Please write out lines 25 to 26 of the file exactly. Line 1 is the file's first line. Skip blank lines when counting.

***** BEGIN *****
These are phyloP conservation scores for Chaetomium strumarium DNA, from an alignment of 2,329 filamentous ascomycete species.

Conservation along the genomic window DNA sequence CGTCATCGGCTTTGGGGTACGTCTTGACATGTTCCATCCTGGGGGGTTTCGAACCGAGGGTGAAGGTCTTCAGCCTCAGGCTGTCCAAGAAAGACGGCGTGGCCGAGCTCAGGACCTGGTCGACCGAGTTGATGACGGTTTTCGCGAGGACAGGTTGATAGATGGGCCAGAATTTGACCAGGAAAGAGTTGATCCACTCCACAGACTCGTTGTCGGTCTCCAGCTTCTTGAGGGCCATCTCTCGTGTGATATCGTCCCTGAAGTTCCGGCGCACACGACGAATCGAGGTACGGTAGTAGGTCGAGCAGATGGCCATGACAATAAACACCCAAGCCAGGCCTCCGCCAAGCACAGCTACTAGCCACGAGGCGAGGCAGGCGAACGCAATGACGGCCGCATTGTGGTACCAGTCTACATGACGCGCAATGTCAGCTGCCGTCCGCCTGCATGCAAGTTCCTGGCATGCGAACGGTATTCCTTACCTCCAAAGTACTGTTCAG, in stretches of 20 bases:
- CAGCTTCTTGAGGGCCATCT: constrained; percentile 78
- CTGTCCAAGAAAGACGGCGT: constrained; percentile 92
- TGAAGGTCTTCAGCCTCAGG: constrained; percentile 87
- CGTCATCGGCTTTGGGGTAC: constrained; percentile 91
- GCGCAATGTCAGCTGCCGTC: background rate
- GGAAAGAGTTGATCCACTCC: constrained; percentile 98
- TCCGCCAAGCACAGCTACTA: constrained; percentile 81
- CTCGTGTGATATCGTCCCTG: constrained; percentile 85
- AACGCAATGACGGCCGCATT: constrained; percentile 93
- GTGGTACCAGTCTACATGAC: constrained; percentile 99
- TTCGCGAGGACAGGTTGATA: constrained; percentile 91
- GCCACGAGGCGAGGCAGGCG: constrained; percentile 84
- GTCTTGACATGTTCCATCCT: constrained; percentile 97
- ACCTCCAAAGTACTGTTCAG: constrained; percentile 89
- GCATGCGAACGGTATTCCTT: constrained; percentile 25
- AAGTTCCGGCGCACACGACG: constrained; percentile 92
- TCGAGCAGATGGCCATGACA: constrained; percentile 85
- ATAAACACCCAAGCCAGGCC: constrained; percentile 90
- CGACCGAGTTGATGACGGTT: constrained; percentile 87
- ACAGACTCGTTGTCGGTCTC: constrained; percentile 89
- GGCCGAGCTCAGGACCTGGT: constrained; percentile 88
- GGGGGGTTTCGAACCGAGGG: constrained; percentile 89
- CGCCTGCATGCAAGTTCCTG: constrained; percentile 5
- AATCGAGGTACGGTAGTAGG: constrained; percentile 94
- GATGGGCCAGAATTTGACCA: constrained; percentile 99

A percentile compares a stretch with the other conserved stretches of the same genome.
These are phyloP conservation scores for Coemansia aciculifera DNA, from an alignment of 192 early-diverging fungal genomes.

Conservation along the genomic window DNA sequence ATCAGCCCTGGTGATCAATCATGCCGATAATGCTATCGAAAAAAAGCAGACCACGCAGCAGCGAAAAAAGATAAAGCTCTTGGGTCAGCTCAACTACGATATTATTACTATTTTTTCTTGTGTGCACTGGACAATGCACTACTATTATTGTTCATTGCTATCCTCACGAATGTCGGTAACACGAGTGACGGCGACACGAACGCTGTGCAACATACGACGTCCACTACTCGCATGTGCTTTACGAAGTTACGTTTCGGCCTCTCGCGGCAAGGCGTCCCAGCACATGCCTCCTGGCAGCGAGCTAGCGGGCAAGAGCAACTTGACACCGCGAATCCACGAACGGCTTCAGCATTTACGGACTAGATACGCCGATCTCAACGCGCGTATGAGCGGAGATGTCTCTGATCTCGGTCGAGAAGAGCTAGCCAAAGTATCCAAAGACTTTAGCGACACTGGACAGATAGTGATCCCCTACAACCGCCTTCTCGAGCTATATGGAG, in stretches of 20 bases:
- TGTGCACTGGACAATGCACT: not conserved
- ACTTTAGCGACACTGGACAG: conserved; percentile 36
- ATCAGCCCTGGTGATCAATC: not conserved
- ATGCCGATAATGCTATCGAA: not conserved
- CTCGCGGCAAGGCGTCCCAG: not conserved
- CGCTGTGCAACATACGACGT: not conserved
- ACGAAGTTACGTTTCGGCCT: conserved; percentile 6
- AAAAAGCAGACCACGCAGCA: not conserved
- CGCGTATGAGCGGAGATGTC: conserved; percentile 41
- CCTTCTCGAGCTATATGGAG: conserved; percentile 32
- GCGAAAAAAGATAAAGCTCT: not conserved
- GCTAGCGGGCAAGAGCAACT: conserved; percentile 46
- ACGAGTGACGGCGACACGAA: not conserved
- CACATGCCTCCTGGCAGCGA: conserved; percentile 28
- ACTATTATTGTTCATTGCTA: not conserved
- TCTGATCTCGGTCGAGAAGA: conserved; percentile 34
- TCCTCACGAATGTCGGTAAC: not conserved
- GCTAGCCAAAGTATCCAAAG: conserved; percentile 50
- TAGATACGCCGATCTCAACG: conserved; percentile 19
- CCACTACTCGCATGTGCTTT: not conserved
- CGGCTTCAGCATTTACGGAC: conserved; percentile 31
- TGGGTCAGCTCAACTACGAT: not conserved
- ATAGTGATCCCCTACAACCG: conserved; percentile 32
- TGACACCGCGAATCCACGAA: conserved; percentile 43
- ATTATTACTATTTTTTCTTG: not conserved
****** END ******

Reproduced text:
- CGCCTGCATGCAAGTTCCTG: constrained; percentile 5
- AATCGAGGTACGGTAGTAGG: constrained; percentile 94